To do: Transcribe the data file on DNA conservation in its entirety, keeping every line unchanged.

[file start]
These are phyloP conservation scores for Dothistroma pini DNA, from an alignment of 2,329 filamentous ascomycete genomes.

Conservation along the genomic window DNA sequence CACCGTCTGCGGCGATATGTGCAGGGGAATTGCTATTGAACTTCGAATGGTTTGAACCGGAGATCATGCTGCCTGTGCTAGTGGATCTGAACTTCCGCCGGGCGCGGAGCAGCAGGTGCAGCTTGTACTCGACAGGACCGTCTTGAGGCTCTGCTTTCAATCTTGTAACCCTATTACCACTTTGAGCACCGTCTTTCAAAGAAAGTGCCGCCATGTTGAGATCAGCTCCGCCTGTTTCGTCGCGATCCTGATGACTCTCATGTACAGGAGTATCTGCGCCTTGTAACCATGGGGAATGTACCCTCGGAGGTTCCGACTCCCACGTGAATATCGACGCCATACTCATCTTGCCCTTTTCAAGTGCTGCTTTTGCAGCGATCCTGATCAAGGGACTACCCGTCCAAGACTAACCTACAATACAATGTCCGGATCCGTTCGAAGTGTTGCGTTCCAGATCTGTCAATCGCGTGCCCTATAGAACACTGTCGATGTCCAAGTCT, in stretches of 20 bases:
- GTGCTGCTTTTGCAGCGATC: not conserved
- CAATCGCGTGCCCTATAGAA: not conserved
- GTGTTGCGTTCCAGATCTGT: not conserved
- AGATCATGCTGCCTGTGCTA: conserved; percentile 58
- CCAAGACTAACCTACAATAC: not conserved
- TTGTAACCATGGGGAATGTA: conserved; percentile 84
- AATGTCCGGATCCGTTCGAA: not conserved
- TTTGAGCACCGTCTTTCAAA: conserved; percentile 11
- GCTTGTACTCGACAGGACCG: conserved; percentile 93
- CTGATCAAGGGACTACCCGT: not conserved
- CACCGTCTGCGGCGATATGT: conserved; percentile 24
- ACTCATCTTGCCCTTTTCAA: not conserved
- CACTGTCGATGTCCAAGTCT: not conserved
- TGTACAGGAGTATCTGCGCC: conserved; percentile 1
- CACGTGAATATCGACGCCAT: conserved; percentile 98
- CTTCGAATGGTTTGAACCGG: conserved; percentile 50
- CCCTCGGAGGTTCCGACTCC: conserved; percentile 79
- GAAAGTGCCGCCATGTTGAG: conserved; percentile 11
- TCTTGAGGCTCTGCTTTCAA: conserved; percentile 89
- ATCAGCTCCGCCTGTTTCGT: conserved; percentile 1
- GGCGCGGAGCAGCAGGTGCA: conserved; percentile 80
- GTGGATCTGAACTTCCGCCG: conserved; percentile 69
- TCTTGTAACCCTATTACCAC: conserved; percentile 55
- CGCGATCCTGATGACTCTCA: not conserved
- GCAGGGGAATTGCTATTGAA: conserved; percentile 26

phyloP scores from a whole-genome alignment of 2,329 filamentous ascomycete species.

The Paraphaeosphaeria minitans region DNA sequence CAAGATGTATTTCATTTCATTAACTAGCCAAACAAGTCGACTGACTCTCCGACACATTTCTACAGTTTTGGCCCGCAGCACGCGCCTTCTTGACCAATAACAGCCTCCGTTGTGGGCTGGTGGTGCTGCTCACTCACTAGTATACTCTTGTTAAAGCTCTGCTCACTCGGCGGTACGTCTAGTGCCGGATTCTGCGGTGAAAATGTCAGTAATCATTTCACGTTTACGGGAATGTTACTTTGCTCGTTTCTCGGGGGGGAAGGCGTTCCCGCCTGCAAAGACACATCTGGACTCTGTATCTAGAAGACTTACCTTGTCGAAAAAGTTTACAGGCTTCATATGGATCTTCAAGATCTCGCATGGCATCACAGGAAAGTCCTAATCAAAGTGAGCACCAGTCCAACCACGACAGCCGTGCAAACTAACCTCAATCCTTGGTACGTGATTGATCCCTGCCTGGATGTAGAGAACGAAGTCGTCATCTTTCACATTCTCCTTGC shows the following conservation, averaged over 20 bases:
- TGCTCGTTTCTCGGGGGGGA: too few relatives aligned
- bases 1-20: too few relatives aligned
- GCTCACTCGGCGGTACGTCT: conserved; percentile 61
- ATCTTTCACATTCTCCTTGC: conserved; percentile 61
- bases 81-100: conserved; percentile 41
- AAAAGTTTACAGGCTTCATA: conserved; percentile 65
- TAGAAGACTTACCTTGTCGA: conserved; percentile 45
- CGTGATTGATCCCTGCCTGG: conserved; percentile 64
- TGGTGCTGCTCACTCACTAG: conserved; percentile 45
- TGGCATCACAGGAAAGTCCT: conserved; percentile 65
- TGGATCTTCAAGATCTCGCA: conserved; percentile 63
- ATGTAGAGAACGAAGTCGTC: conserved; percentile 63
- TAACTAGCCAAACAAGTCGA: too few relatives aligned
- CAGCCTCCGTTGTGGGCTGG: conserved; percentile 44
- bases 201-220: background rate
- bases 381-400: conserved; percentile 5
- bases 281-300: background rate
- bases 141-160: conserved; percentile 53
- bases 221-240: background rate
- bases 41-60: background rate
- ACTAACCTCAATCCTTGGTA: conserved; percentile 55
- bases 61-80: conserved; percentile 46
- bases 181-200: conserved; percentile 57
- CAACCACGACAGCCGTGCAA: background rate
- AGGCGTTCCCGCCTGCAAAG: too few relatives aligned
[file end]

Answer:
These are phyloP conservation scores for Dothistroma pini DNA, from an alignment of 2,329 filamentous ascomycete genomes.

Conservation along the genomic window DNA sequence CACCGTCTGCGGCGATATGTGCAGGGGAATTGCTATTGAACTTCGAATGGTTTGAACCGGAGATCATGCTGCCTGTGCTAGTGGATCTGAACTTCCGCCGGGCGCGGAGCAGCAGGTGCAGCTTGTACTCGACAGGACCGTCTTGAGGCTCTGCTTTCAATCTTGTAACCCTATTACCACTTTGAGCACCGTCTTTCAAAGAAAGTGCCGCCATGTTGAGATCAGCTCCGCCTGTTTCGTCGCGATCCTGATGACTCTCATGTACAGGAGTATCTGCGCCTTGTAACCATGGGGAATGTACCCTCGGAGGTTCCGACTCCCACGTGAATATCGACGCCATACTCATCTTGCCCTTTTCAAGTGCTGCTTTTGCAGCGATCCTGATCAAGGGACTACCCGTCCAAGACTAACCTACAATACAATGTCCGGATCCGTTCGAAGTGTTGCGTTCCAGATCTGTCAATCGCGTGCCCTATAGAACACTGTCGATGTCCAAGTCT, in stretches of 20 bases:
- GTGCTGCTTTTGCAGCGATC: not conserved
- CAATCGCGTGCCCTATAGAA: not conserved
- GTGTTGCGTTCCAGATCTGT: not conserved
- AGATCATGCTGCCTGTGCTA: conserved; percentile 58
- CCAAGACTAACCTACAATAC: not conserved
- TTGTAACCATGGGGAATGTA: conserved; percentile 84
- AATGTCCGGATCCGTTCGAA: not conserved
- TTTGAGCACCGTCTTTCAAA: conserved; percentile 11
- GCTTGTACTCGACAGGACCG: conserved; percentile 93
- CTGATCAAGGGACTACCCGT: not conserved
- CACCGTCTGCGGCGATATGT: conserved; percentile 24
- ACTCATCTTGCCCTTTTCAA: not conserved
- CACTGTCGATGTCCAAGTCT: not conserved
- TGTACAGGAGTATCTGCGCC: conserved; percentile 1
- CACGTGAATATCGACGCCAT: conserved; percentile 98
- CTTCGAATGGTTTGAACCGG: conserved; percentile 50
- CCCTCGGAGGTTCCGACTCC: conserved; percentile 79
- GAAAGTGCCGCCATGTTGAG: conserved; percentile 11
- TCTTGAGGCTCTGCTTTCAA: conserved; percentile 89
- ATCAGCTCCGCCTGTTTCGT: conserved; percentile 1
- GGCGCGGAGCAGCAGGTGCA: conserved; percentile 80
- GTGGATCTGAACTTCCGCCG: conserved; percentile 69
- TCTTGTAACCCTATTACCAC: conserved; percentile 55
- CGCGATCCTGATGACTCTCA: not conserved
- GCAGGGGAATTGCTATTGAA: conserved; percentile 26

phyloP scores from a whole-genome alignment of 2,329 filamentous ascomycete species.

The Paraphaeosphaeria minitans region DNA sequence CAAGATGTATTTCATTTCATTAACTAGCCAAACAAGTCGACTGACTCTCCGACACATTTCTACAGTTTTGGCCCGCAGCACGCGCCTTCTTGACCAATAACAGCCTCCGTTGTGGGCTGGTGGTGCTGCTCACTCACTAGTATACTCTTGTTAAAGCTCTGCTCACTCGGCGGTACGTCTAGTGCCGGATTCTGCGGTGAAAATGTCAGTAATCATTTCACGTTTACGGGAATGTTACTTTGCTCGTTTCTCGGGGGGGAAGGCGTTCCCGCCTGCAAAGACACATCTGGACTCTGTATCTAGAAGACTTACCTTGTCGAAAAAGTTTACAGGCTTCATATGGATCTTCAAGATCTCGCATGGCATCACAGGAAAGTCCTAATCAAAGTGAGCACCAGTCCAACCACGACAGCCGTGCAAACTAACCTCAATCCTTGGTACGTGATTGATCCCTGCCTGGATGTAGAGAACGAAGTCGTCATCTTTCACATTCTCCTTGC shows the following conservation, averaged over 20 bases:
- TGCTCGTTTCTCGGGGGGGA: too few relatives aligned
- bases 1-20: too few relatives aligned
- GCTCACTCGGCGGTACGTCT: conserved; percentile 61
- ATCTTTCACATTCTCCTTGC: conserved; percentile 61
- bases 81-100: conserved; percentile 41
- AAAAGTTTACAGGCTTCATA: conserved; percentile 65
- TAGAAGACTTACCTTGTCGA: conserved; percentile 45
- CGTGATTGATCCCTGCCTGG: conserved; percentile 64
- TGGTGCTGCTCACTCACTAG: conserved; percentile 45
- TGGCATCACAGGAAAGTCCT: conserved; percentile 65
- TGGATCTTCAAGATCTCGCA: conserved; percentile 63
- ATGTAGAGAACGAAGTCGTC: conserved; percentile 63
- TAACTAGCCAAACAAGTCGA: too few relatives aligned
- CAGCCTCCGTTGTGGGCTGG: conserved; percentile 44
- bases 201-220: background rate
- bases 381-400: conserved; percentile 5
- bases 281-300: background rate
- bases 141-160: conserved; percentile 53
- bases 221-240: background rate
- bases 41-60: background rate
- ACTAACCTCAATCCTTGGTA: conserved; percentile 55
- bases 61-80: conserved; percentile 46
- bases 181-200: conserved; percentile 57
- CAACCACGACAGCCGTGCAA: background rate
- AGGCGTTCCCGCCTGCAAAG: too few relatives aligned